"There is no way I can tell them what to expect," the first-year manager said. "You've got to go through it. You've got to fight through it. That's how you learn in this game, to get into the fire and finish. You've got to finish the season. Then you'll know next year what you've got to do to prepare for that extra month."
Finishing strong, obviously, is the objective of all clubs. It's easier said than done. The daily grind of 162 games is taxing, mentally and physically. There are battles of fatigue, and finding ways to hold up when your body is in need of a breather is a constant challenge.
"I've actually never really played in September," rookie left fielder Christian Yelich said. "I played a little bit in September with playoffs in the Minor Leagues. But I think you just go about it the same way you've gone about every other game so far this year. You prepare the same way. You have the same mindset and take it one game at a time, one pitch at a time."
Successful players and teams are able to actually execute and perform down the stretch.
A year ago at this time, Yelich was in the Class A Florida State League playoffs, with his season stretching close to mid-September. Now, the 21-year-old is playing every day in the big leagues, and his season has three weeks remaining.
Right now, the organization is figuring out ways to either shut players down completely or scale back their workload.
Rookie sensation Jose Fernandez knows he is the first core player to have his season on the clock. The 21-year-old right-hander is slated to make just two more starts, and those starts will not exceed 12 total innings.
Fernandez is at 158 2/3 innings, and he is on a strict limit of 170. The All-Star will start on Friday in the series opener against the Nationals at Marlins Park. Don't look for him to go deeper than six innings. Barring any unforeseen changes, Fernandez's final outing will be Sept. 11 against the Braves in Miami.
A National League Rookie of the Year Award front-runner, Fernandez is being handled with care because of his age and total professional experience. The club's first-round pick in 2011, Fernandez made a remarkable rise through the ranks.
Last year at this time, Fernandez was at Class A Jupiter, where he logged 134 innings in the regular season, plus another 10 in the playoffs. The organization's plan is to increase his innings by roughly 30 this season, putting him in position to reach about 200 in 2014. But Fernandez isn't the only young right-hander being closely monitored in these final few weeks.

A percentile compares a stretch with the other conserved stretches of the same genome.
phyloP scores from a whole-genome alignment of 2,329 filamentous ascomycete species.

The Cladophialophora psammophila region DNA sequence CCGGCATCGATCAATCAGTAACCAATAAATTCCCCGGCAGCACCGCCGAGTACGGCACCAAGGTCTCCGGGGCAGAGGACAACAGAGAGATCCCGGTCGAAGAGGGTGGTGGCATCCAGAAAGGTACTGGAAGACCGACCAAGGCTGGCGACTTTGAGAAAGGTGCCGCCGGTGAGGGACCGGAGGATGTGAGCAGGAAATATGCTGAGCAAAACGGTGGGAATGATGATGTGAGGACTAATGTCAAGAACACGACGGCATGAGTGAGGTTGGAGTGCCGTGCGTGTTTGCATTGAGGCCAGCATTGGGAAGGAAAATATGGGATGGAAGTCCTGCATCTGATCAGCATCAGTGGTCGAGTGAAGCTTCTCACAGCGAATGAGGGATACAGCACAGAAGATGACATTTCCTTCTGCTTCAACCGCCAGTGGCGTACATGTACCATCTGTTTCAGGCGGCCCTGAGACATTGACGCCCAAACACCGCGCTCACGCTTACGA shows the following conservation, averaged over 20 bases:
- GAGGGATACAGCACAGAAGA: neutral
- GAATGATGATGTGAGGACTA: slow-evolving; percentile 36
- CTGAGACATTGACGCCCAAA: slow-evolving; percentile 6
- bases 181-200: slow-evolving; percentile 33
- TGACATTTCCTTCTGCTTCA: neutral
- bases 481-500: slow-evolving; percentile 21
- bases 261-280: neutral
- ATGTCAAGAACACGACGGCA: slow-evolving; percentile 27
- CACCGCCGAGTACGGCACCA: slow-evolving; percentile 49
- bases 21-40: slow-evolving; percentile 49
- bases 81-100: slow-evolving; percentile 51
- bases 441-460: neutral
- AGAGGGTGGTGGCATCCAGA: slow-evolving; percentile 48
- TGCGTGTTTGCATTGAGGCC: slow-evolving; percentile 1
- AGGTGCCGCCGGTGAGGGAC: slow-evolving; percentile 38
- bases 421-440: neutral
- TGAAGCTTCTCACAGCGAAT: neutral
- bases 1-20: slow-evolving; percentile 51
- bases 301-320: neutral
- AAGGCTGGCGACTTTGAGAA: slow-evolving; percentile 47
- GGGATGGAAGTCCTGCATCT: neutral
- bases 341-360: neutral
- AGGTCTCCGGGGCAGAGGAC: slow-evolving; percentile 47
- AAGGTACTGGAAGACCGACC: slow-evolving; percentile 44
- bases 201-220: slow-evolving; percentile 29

Jacob Turner is at 103 2/3 innings in the big leagues, and 157 total, counting his 10 starts at Triple-A New Orleans. Redmond has already discussed with pitching coach Chuck Hernandez ways to give Turner some additional rest. And still, there is a chance he will be shut down in the last week or so.
"We're trying to figure out how to give him extra days of rest for his last few starts," Redmond said. "We'll see if that keeps him fresh.
"Late in the season, sometimes if we give some guys an extra day of rest, it helps. Maybe with older guys, it's not as effective, because they're used to pitching every five days. But younger guys, we'll see."
At 22, Turner is the second-youngest starter in Miami's rotation. But because he threw 77 2/3 innings -- 55 with the Marlins -- last year, he is not technically a rookie. Still, he isn't highly experienced either, and he is also figuring out how to make it through an entire season.
"Obviously, every player that's here in the big leagues is going through it, so it's just about putting your work in, in between starts and staying consistent with everything," Turner said. "A lot of times that breeds success when you're out there."
One of the youngest teams in the Majors, the Marlins used 20 rookies before the Sept. 1 callup date. The list includes 12 position players: Rob Brantly, Jordan Brown, Derek Dietrich, Adeiny Hechavarria, Ed Lucas, Joe Mahoney, Jake Marisnick, Marcell Ozuna, Kyle Skipworth, Chris Valaika, Gil Velazquez and Yelich.
Fernandez is among eight rookie pitchers who took the mound before the callup date. The others are Steven Ames, Arquimedes Caminero, Sam Dyson, Dan Jennings, Tom Koehler, Edgar Olmos and A.J. Ramos.
Another rookie made his MLB debut on Wednesday, lefty Brian Flynn, who had a no-decision in Miami's 9-7 loss to the Cubs at Wrigley Field.
In 1998, Redmond was in a similar situation to many of his young players. Then a rookie catcher, Redmond was on a team loaded with rookies.
"We got to September, and everybody was like, 'Man, I'm exhausted.' And you've still got 29, 30 days left," Redmond said. "It will be a challenge for those guys. We'll try to keep them as fresh as we can, as far as moving guys in and out of there.
"In the Minor Leagues, in your mind, a lot of times, you've already started gearing it down the last two or three weeks into August. I think the biggest thing is to finish the season strong. That's going to be a lot of work for a lot of guys, because, really, this is uncharted territory for a lot of our guys."